Aldosterone Antagonism Revisited: But anomalous findings leave treatment for HFpEF in limbo

ACCEL | Some patients with heart failure (HF) have a normal or near-normal left ventricular ejection fraction—so-called heart failure with preserved ejection fraction (HFpEF). To date, no treatment has been shown to improve outcomes in HFpEF. Consequently, care of these patients can be difficult and is typically limited to efforts to relieve symptoms.


  • Increased aldosterone levels and/or activation of the mineralocorticoid receptor result in a vicious cycle that leads to up-regulation of the renin angiotensin-aldosterone system, an increase in reactive oxygen species, and target organ damage.
  • In a recent trial, aldosterone blockers failed to show benefit in patients with HFpEF.
  • Investigators reported marked regional differences in outcomes in this study and unusually low event rates in the placebo arm of the trial, as well as some question as to whether trial participants indeed had HFpEF.
Given the beneficial effects of mineralocorticoid-receptor antagonists (MRAs) in HF with reduced ejection fraction (HFrEF), Bertram Pitt, MD, and colleagues conducted a trial comparing spironolactone with placebo in patients with HFpEF. The TOPCAT trial (Treatment of Preserved Cardiac Function Heart Failure with an Aldosterone Antagonist) was funded by the National Heart, Lung, and Blood Institute (NHLBI). It was an international trial comparing spironolactone treatment (n = 1,722) to placebo (n = 1,723) in patients with at least one symptom and one sign of HF and an EF ≥45%.1

According to Marc A. Pfeffer, MD, PhD, who presented the TOPCAT data at AHA.13, “In the overall population, we did not show a significant difference in the primary [composite] outcome of cardiovascular mortality, aborted cardiac arrest, or hospitalization for heart failure between those who received spironolactone and those who did not.” This primary outcome occurred in 20.4% of those in the placebo arm versus 18.6% in the spironolactone arm (p = 0.138)

“On the other hand,” Dr. Pfeffer said, “we did show a reduction in hospitalizations for heart failure in the spironolactone group, but if physicians use spironolactone for this purpose, they have to carefully monitor potassium and creatinine.”

Surprising (To Say the Least)

The hypothesis studied was sound, trial design and oversight were impeccable, conduct of the trial was exceptional, and the consistency of the efficacy of MRAs was unwavering. The lead investigators do not think the problem was overall lack of power, but there was a major issue: about half of the patients (those from Russia and the Republic of Georgia) had a placebo event rate that was not compatible with what has been seen in prior trials of HFpEF, but was actually comparable to that of a group with a single risk factor (such as hypertension without HF).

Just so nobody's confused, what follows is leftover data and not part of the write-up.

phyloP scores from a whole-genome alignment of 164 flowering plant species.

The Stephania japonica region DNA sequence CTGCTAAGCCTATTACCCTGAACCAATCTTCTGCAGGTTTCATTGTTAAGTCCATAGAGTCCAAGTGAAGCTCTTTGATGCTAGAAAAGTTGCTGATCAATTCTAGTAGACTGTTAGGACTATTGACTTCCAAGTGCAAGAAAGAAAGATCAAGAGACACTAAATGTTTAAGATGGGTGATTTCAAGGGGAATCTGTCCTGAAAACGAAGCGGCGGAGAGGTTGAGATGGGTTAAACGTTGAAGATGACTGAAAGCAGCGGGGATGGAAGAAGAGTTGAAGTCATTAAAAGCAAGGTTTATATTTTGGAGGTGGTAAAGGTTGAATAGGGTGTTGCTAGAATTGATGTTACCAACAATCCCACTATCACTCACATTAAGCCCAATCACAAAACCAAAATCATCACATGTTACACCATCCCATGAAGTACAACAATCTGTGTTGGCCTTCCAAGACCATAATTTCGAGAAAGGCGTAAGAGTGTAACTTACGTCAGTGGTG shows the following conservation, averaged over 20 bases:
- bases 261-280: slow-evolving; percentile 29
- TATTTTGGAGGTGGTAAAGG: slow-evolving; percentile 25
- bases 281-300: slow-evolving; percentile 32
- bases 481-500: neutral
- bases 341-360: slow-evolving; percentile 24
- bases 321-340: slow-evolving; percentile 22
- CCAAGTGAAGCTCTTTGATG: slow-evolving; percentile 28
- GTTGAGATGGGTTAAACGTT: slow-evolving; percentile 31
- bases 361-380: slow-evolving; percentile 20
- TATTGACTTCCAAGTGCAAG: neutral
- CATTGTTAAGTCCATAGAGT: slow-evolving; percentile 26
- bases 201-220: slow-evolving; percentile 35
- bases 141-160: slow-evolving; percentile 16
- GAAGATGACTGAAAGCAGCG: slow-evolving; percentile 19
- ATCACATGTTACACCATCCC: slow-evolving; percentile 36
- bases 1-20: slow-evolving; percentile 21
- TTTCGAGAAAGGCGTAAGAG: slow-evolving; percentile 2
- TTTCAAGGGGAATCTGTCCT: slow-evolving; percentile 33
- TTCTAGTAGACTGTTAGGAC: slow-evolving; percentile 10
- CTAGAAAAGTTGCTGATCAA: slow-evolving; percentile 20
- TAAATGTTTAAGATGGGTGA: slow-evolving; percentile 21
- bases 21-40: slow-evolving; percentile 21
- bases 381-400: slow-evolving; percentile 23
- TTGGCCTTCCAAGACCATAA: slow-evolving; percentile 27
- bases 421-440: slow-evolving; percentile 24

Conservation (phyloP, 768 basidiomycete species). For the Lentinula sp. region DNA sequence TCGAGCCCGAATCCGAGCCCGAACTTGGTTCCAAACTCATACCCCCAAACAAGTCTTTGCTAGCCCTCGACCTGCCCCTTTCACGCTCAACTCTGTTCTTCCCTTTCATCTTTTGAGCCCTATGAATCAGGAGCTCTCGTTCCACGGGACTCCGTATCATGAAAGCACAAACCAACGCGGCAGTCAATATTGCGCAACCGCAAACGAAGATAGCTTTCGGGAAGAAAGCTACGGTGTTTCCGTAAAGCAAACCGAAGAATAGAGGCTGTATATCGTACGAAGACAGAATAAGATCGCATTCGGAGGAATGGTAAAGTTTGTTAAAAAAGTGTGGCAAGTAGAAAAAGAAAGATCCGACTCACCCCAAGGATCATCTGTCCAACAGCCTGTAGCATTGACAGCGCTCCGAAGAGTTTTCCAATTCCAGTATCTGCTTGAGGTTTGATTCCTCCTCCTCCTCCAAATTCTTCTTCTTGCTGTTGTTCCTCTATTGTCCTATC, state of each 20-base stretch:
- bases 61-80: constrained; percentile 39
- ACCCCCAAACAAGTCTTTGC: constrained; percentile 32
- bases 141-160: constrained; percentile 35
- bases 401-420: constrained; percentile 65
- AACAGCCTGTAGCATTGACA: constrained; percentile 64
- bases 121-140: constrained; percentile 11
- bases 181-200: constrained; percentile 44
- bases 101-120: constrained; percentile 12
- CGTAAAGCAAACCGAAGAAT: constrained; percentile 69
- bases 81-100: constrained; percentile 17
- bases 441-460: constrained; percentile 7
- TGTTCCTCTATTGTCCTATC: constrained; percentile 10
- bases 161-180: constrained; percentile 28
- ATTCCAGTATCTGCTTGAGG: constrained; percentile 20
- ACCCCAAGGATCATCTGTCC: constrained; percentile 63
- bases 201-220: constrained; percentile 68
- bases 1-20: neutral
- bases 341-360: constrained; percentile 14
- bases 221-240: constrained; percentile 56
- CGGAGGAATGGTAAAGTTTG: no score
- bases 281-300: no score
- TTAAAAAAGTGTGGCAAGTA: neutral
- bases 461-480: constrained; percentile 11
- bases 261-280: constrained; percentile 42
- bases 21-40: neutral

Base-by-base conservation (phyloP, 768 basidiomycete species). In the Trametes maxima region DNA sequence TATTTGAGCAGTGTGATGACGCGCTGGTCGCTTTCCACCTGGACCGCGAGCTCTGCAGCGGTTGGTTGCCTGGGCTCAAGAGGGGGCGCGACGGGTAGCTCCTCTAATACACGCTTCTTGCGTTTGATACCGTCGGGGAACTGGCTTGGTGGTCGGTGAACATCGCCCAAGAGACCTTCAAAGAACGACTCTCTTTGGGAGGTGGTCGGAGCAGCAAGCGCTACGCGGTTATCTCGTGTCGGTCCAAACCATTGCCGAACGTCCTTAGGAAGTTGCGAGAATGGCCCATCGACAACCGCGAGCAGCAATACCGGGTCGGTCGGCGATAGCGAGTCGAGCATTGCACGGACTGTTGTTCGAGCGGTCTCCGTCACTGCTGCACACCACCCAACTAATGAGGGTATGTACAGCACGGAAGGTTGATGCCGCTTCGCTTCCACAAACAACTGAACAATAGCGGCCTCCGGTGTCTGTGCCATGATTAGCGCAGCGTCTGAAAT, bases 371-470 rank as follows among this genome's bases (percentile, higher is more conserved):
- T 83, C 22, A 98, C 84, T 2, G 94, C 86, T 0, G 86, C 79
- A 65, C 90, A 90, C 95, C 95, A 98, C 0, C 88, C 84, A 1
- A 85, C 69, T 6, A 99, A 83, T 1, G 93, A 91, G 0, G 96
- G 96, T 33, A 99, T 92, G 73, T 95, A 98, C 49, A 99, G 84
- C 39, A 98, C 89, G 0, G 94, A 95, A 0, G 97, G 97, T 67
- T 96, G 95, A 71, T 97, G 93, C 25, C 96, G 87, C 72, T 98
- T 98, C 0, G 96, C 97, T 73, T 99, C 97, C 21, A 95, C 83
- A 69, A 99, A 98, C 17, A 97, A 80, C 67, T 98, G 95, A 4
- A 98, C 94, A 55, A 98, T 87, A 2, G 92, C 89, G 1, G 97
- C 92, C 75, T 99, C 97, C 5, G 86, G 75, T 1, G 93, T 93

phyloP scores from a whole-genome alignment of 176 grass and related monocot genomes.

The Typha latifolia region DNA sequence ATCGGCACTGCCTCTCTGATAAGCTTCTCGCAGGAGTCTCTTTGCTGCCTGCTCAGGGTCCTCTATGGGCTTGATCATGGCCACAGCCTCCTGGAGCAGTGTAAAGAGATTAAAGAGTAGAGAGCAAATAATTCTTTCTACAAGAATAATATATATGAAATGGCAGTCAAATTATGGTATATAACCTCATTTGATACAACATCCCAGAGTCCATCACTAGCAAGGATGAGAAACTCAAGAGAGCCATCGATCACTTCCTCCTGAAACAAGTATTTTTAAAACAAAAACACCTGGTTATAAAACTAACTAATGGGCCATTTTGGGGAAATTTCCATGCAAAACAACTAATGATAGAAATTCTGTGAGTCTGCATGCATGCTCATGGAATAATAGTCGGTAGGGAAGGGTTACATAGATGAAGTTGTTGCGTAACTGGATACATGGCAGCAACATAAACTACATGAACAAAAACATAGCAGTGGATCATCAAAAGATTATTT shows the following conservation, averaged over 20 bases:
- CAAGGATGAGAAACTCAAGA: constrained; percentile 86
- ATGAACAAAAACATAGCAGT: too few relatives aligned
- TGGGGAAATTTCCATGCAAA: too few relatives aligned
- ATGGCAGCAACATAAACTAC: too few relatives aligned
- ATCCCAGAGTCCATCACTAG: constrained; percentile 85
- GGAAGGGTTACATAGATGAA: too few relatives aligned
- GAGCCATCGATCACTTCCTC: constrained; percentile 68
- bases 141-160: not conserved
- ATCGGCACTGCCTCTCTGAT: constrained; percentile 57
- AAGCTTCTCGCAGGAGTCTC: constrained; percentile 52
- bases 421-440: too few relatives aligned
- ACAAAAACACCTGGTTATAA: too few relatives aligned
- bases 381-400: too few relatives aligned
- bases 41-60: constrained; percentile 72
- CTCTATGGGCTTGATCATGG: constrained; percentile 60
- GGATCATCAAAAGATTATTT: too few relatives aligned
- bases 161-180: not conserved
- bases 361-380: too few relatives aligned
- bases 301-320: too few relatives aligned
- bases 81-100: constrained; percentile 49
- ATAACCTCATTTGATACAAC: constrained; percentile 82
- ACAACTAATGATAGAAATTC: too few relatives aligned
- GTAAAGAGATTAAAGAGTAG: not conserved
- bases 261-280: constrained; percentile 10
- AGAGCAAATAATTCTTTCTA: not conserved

In a post-hoc analysis, in the Americas, spironolactone significantly reduced the primary outcome and its two major components: cardiovascular mortality and HF hospitalization. Specifically, the primary outcome occurred in 242 patients in the spironolactone group (27.3%) and 280 patients in the placebo group (31.8%, which is comparable to the placebo arm of other clinical trials of HFpEF). Compare that to Russia and Georgia, where the primary outcome occurred in 78 patients in the spironolactone group (9.3%) and 71 patients in the placebo group (8.4%). That event rate is much lower than expected.

Given the low event rate in Russia and Georgia, the investigators admit the trial was certainly underpowered in these countries.

In a commentary accompanying the TOPCAT results, John J.V. McMurray, MD, and Christopher O’Connor, MD, wrote that geographic differences in outcome have been a focus of concern in some previous trials involving HF patients.2 The most anomalous finding in TOPCAT, they noted, was the low event rate in the hospitalization stratum. In previous trials, a history of hospitalization for HF has been predictive of high event rates, even in HFpEF. In the subset of patients randomized on the basis of elevated BNP, rather than a history of hospitalization (a major component of which was thought to be HF), spironolactone resulted in a significant reduction in the primary endpoint.

In their commentary, they wondered whether some of the patients in the hospitalization stratum of TOPCAT actually had HFpEF—mainly because this is a diagnosis that relies on ruling out other potential causes of dyspnea and edema. Drs. McMurray and O’Connor wrote, “These observations suggest that investigators in future trials should specify more precisely what they mean by hospitalization for heart failure and may wish to verify the details of such admissions, at least in a proportion of cases, as well as monitor event rates according to inclusion stratum and region during follow-up.”


  1. Pitt B, Pfeffer MA, Assmann SF, et al. N Engl J Med. 2014;370:1383-92.
  2. McMurray JJV, O’Connor C. N Engl J Med. 2014;370:1453-54.
To listen to an interview with Bertram Pitt, MD, about aldosterone antagonism, visit The interview was conducted by Carl J. Pepine, MD.

Keywords: CardioSource WorldNews Interventions

< Back to Listings